Have you ever been on the Internet, perhaps Facebook, and you've clicked on a video that is of interest to you? Maybe it was a heartwarming video of a soldier being reunited with his dog that he hasn’t seen in a year. Maybe it was a stunningly beautiful nature video. That’s what you chose to watch…and then BAM!!!...your video is interrupted with a commercial for dental implants or car insurance. You’re annoyed, yes? The commercial might last only 30 seconds, but 30 seconds seems like an eternity when you’re not interested in the topic and you’re waiting to see something else.
The only “art” I want to see at a Town Council meeting is the “Art of Time Management.”
It’s not that I don’t appreciate art. I love art. One of my favorite past-times is visiting art museums and art galleries. But when I’m in an art gallery, I don’t want to discuss town business or politics. And when I’m at a Town Council meeting, I don’t want to sit through a Youth Art presentation. I decided to speak on this issue because the Youth Arts Presentation was just on the council agenda four months in a row (Oct-Nov-Dec-Jan).
Town business should be the #1 priority
We have approximately 17 town council meetings per year. These meetings should be for critical town business, not for art shows. It’s a disservice to the residents who are waiting to speak on an issue of importance to them (usually a development proposal) to have to first sit though these presentations which usually last anywhere from 8 to 13 minutes. I remember one marathon presentation that went on for over 30 minutes, at which point I got up and walked out, missing the agenda item that prompted me to attend the meeting in the first place.
Another meeting where the inclusion of the Youth Art Program was particularly annoying was the December 6, 2017 meeting. The room was packed that night due to the agenda containing FOUR PUBLIC HEARINGS on contentious development proposals. These included:
• General Plan amendment regarding the 302 acre Tangerine North Annexation
• General Plan amendment and rezoning for a 131 acre residential development in Big Wash
• General Plan amendment for a 76 acre residential development on Shannon Road
• General Plan amendment to change a 15 acre property from office park to residential
The town had to know that this meeting would be a standing room only crowd, packed with residents who were opposed to these development proposals, and that this meeting would last for hours. The room was packed and the meeting lasted 4 hours and 34 minutes, not ending until 10:30 PM. This was not the appropriate time to include a Youth Art presentation on the agenda.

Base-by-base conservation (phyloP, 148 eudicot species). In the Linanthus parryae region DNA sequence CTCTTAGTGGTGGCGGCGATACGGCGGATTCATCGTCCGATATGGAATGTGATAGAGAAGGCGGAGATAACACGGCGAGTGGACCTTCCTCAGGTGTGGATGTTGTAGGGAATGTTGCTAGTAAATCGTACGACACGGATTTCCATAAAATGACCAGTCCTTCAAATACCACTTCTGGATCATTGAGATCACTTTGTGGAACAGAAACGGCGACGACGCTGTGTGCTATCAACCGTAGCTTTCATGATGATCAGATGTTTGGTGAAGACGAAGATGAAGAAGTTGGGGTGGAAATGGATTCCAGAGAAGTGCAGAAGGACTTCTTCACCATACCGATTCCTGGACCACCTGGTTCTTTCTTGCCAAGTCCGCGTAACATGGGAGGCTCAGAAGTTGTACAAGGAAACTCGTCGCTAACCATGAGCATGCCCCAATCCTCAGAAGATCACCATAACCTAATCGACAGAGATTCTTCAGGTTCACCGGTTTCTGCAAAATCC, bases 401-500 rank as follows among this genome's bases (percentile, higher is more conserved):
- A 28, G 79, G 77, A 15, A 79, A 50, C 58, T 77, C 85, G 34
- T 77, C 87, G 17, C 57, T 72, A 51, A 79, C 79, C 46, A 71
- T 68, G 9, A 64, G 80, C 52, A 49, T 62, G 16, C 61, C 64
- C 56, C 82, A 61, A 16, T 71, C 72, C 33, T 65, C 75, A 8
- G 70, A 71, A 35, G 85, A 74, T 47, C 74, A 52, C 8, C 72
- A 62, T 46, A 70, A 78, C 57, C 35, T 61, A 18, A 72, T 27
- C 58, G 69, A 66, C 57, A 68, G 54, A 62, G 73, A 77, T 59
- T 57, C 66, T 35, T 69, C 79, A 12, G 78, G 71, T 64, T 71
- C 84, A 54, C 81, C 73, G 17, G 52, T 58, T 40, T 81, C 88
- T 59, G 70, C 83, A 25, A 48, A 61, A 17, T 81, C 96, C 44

On that particular evening, (former) Mayor Hiremath asked those who were there for the above agenda items to give up their seats to the parents and kids because the room was over capacity. [You can watch the full video clip above. A partial transcript of his speech is below.]
HIREMATH: “Because it’s such a packed house…would people who are not here for the Youth Art presentation please relinquish your seat and just kind of wait outside so the parents and kids can get a seat?...We have an ask from the Fire Marshall because we’re over capacity.”
A time and a place for everything
My point is that people come to town meetings to listen to and speak on important issues. Therefore, Youth Art would be better celebrated in a place where parents and friends could appreciate it. I’d like to suggest that Youth Art be displayed at the library where people can enjoy it on their own time.
Diane Peters has lived in Oro Valley since 2003, moving here to escape the humidity of the East Coast. She’s been involved in OV politics and development issues since 2006. In 2014, she organized a citizens group, Citizen Advocates of the Oro Valley General Plan, who over a 9-month period, successfully negotiated a controversial 200-acre development project. In her past life, she worked in medical research at various University Hospitals in New England. Her interests include reading, writing, nature photography, travel, art galleries, museums, and politics.